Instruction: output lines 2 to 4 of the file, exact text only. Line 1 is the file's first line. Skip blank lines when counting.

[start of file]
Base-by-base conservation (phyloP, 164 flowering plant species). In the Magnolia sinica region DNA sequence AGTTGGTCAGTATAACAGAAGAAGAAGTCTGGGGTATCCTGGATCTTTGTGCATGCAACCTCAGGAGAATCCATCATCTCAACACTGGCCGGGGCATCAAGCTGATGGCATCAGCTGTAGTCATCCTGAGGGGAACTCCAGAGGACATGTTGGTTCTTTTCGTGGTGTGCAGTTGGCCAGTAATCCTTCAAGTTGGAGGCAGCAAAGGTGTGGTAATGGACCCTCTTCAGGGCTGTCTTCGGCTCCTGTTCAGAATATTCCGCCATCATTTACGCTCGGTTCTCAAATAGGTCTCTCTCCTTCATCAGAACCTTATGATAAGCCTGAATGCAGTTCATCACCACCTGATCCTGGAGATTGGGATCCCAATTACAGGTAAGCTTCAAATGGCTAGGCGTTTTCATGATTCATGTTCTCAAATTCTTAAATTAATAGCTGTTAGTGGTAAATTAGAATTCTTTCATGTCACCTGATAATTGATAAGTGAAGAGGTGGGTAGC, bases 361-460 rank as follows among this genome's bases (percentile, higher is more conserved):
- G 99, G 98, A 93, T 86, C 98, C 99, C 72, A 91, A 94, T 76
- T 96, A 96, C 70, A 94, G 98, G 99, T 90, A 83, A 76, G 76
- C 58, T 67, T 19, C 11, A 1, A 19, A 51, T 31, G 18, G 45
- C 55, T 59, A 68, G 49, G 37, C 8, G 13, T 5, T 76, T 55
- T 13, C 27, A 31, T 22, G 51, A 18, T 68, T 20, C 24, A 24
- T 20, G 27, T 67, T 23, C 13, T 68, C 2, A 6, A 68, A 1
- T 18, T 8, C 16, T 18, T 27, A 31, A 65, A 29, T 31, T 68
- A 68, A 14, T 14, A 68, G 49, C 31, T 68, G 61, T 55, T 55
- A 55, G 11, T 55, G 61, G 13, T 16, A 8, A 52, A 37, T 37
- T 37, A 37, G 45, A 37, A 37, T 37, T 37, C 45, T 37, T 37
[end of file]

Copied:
- G 99, G 98, A 93, T 86, C 98, C 99, C 72, A 91, A 94, T 76
- T 96, A 96, C 70, A 94, G 98, G 99, T 90, A 83, A 76, G 76
- C 58, T 67, T 19, C 11, A 1, A 19, A 51, T 31, G 18, G 45